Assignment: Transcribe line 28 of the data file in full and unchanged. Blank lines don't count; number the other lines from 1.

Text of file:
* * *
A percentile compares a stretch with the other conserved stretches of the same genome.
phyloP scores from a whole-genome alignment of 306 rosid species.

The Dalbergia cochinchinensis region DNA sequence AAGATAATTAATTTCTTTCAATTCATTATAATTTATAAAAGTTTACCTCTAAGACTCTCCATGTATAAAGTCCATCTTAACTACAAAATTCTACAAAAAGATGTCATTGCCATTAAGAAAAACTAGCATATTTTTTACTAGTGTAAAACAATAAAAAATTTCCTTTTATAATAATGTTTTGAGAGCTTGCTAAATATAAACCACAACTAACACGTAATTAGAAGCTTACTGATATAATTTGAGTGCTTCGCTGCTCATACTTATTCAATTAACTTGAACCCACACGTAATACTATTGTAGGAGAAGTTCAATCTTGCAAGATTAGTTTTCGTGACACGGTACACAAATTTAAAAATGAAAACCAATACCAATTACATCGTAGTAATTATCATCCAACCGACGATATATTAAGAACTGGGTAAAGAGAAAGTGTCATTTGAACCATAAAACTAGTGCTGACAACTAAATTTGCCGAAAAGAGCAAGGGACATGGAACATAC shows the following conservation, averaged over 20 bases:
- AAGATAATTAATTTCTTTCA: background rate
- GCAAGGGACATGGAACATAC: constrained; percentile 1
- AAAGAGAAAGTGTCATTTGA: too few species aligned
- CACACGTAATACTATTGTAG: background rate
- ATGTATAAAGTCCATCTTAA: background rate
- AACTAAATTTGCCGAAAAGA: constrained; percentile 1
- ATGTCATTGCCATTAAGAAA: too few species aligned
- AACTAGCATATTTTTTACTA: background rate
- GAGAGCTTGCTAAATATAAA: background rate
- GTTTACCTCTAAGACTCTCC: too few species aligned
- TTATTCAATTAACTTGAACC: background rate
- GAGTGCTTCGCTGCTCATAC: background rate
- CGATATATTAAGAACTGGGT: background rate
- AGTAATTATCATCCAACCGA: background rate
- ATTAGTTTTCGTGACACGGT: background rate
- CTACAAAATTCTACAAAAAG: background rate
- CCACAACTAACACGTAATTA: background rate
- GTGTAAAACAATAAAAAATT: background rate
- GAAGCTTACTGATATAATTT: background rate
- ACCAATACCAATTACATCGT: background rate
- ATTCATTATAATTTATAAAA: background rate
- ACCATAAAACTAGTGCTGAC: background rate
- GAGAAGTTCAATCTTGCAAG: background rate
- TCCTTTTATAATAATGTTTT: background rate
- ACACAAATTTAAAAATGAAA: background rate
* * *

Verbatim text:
- ACACAAATTTAAAAATGAAA: background rate